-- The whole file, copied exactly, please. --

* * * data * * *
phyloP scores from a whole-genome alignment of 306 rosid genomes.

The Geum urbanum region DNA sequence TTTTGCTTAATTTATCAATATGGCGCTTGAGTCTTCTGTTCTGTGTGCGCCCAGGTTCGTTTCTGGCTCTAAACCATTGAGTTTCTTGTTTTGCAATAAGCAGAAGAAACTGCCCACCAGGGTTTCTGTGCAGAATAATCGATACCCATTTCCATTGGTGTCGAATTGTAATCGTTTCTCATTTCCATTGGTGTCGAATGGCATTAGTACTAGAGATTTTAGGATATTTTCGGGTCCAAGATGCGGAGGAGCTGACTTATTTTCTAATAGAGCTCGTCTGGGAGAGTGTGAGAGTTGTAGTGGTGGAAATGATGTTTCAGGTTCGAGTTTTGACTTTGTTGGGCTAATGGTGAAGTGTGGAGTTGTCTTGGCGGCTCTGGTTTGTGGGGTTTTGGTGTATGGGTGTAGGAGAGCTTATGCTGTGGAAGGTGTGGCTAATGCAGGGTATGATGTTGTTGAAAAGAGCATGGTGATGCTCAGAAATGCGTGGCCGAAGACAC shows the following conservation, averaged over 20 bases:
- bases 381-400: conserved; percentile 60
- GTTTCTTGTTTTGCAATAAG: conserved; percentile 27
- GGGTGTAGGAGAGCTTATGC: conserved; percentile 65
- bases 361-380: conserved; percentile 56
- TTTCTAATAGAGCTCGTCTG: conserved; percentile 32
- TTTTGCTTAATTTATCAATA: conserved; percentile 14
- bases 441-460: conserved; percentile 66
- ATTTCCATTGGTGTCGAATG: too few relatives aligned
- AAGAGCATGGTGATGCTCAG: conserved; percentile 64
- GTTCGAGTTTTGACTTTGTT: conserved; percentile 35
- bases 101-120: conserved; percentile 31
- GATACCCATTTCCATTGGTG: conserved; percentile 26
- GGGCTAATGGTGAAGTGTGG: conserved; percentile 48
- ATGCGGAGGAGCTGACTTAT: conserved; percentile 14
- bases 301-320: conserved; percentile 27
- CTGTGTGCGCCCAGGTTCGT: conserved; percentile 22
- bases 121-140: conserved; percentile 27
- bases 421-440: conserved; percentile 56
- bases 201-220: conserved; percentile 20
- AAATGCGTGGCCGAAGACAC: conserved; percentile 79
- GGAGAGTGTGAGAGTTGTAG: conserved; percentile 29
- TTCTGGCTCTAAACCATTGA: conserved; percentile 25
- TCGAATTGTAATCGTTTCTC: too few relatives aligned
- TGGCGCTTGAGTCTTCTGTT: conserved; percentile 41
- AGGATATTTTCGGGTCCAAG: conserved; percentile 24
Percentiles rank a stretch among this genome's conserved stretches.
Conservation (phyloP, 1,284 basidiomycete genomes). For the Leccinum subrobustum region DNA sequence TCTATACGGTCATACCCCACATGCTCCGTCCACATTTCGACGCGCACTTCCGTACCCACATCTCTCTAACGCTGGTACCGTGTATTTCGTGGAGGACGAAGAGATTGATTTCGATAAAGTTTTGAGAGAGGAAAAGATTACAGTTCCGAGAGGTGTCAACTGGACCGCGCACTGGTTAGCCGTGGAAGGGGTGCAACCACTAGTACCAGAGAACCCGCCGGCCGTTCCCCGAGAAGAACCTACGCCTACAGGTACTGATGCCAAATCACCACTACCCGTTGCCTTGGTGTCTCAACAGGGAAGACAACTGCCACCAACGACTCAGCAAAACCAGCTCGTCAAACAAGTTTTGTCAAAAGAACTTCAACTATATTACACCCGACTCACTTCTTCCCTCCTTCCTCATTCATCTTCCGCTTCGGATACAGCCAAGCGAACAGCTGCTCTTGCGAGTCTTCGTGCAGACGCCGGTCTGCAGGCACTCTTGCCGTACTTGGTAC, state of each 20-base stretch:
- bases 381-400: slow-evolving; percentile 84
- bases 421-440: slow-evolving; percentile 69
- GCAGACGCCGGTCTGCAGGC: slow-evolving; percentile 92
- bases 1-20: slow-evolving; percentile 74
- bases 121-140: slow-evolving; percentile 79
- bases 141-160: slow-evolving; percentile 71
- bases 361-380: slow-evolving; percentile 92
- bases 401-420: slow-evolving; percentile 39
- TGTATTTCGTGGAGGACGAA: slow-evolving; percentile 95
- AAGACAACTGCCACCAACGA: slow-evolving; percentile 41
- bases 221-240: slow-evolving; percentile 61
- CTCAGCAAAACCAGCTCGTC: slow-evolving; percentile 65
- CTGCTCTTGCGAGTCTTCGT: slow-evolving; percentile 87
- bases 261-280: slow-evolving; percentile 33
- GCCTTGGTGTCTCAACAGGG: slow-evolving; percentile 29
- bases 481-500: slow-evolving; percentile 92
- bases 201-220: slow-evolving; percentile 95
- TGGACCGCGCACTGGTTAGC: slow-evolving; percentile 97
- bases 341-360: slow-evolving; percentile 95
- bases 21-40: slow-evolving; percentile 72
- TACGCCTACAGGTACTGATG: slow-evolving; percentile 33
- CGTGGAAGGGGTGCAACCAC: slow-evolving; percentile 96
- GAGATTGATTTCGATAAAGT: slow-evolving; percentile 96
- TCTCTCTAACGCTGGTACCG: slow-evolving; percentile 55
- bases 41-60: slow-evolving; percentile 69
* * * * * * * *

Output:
phyloP scores from a whole-genome alignment of 306 rosid genomes.

The Geum urbanum region DNA sequence TTTTGCTTAATTTATCAATATGGCGCTTGAGTCTTCTGTTCTGTGTGCGCCCAGGTTCGTTTCTGGCTCTAAACCATTGAGTTTCTTGTTTTGCAATAAGCAGAAGAAACTGCCCACCAGGGTTTCTGTGCAGAATAATCGATACCCATTTCCATTGGTGTCGAATTGTAATCGTTTCTCATTTCCATTGGTGTCGAATGGCATTAGTACTAGAGATTTTAGGATATTTTCGGGTCCAAGATGCGGAGGAGCTGACTTATTTTCTAATAGAGCTCGTCTGGGAGAGTGTGAGAGTTGTAGTGGTGGAAATGATGTTTCAGGTTCGAGTTTTGACTTTGTTGGGCTAATGGTGAAGTGTGGAGTTGTCTTGGCGGCTCTGGTTTGTGGGGTTTTGGTGTATGGGTGTAGGAGAGCTTATGCTGTGGAAGGTGTGGCTAATGCAGGGTATGATGTTGTTGAAAAGAGCATGGTGATGCTCAGAAATGCGTGGCCGAAGACAC shows the following conservation, averaged over 20 bases:
- bases 381-400: conserved; percentile 60
- GTTTCTTGTTTTGCAATAAG: conserved; percentile 27
- GGGTGTAGGAGAGCTTATGC: conserved; percentile 65
- bases 361-380: conserved; percentile 56
- TTTCTAATAGAGCTCGTCTG: conserved; percentile 32
- TTTTGCTTAATTTATCAATA: conserved; percentile 14
- bases 441-460: conserved; percentile 66
- ATTTCCATTGGTGTCGAATG: too few relatives aligned
- AAGAGCATGGTGATGCTCAG: conserved; percentile 64
- GTTCGAGTTTTGACTTTGTT: conserved; percentile 35
- bases 101-120: conserved; percentile 31
- GATACCCATTTCCATTGGTG: conserved; percentile 26
- GGGCTAATGGTGAAGTGTGG: conserved; percentile 48
- ATGCGGAGGAGCTGACTTAT: conserved; percentile 14
- bases 301-320: conserved; percentile 27
- CTGTGTGCGCCCAGGTTCGT: conserved; percentile 22
- bases 121-140: conserved; percentile 27
- bases 421-440: conserved; percentile 56
- bases 201-220: conserved; percentile 20
- AAATGCGTGGCCGAAGACAC: conserved; percentile 79
- GGAGAGTGTGAGAGTTGTAG: conserved; percentile 29
- TTCTGGCTCTAAACCATTGA: conserved; percentile 25
- TCGAATTGTAATCGTTTCTC: too few relatives aligned
- TGGCGCTTGAGTCTTCTGTT: conserved; percentile 41
- AGGATATTTTCGGGTCCAAG: conserved; percentile 24
Percentiles rank a stretch among this genome's conserved stretches.
Conservation (phyloP, 1,284 basidiomycete genomes). For the Leccinum subrobustum region DNA sequence TCTATACGGTCATACCCCACATGCTCCGTCCACATTTCGACGCGCACTTCCGTACCCACATCTCTCTAACGCTGGTACCGTGTATTTCGTGGAGGACGAAGAGATTGATTTCGATAAAGTTTTGAGAGAGGAAAAGATTACAGTTCCGAGAGGTGTCAACTGGACCGCGCACTGGTTAGCCGTGGAAGGGGTGCAACCACTAGTACCAGAGAACCCGCCGGCCGTTCCCCGAGAAGAACCTACGCCTACAGGTACTGATGCCAAATCACCACTACCCGTTGCCTTGGTGTCTCAACAGGGAAGACAACTGCCACCAACGACTCAGCAAAACCAGCTCGTCAAACAAGTTTTGTCAAAAGAACTTCAACTATATTACACCCGACTCACTTCTTCCCTCCTTCCTCATTCATCTTCCGCTTCGGATACAGCCAAGCGAACAGCTGCTCTTGCGAGTCTTCGTGCAGACGCCGGTCTGCAGGCACTCTTGCCGTACTTGGTAC, state of each 20-base stretch:
- bases 381-400: slow-evolving; percentile 84
- bases 421-440: slow-evolving; percentile 69
- GCAGACGCCGGTCTGCAGGC: slow-evolving; percentile 92
- bases 1-20: slow-evolving; percentile 74
- bases 121-140: slow-evolving; percentile 79
- bases 141-160: slow-evolving; percentile 71
- bases 361-380: slow-evolving; percentile 92
- bases 401-420: slow-evolving; percentile 39
- TGTATTTCGTGGAGGACGAA: slow-evolving; percentile 95
- AAGACAACTGCCACCAACGA: slow-evolving; percentile 41
- bases 221-240: slow-evolving; percentile 61
- CTCAGCAAAACCAGCTCGTC: slow-evolving; percentile 65
- CTGCTCTTGCGAGTCTTCGT: slow-evolving; percentile 87
- bases 261-280: slow-evolving; percentile 33
- GCCTTGGTGTCTCAACAGGG: slow-evolving; percentile 29
- bases 481-500: slow-evolving; percentile 92
- bases 201-220: slow-evolving; percentile 95
- TGGACCGCGCACTGGTTAGC: slow-evolving; percentile 97
- bases 341-360: slow-evolving; percentile 95
- bases 21-40: slow-evolving; percentile 72
- TACGCCTACAGGTACTGATG: slow-evolving; percentile 33
- CGTGGAAGGGGTGCAACCAC: slow-evolving; percentile 96
- GAGATTGATTTCGATAAAGT: slow-evolving; percentile 96
- TCTCTCTAACGCTGGTACCG: slow-evolving; percentile 55
- bases 41-60: slow-evolving; percentile 69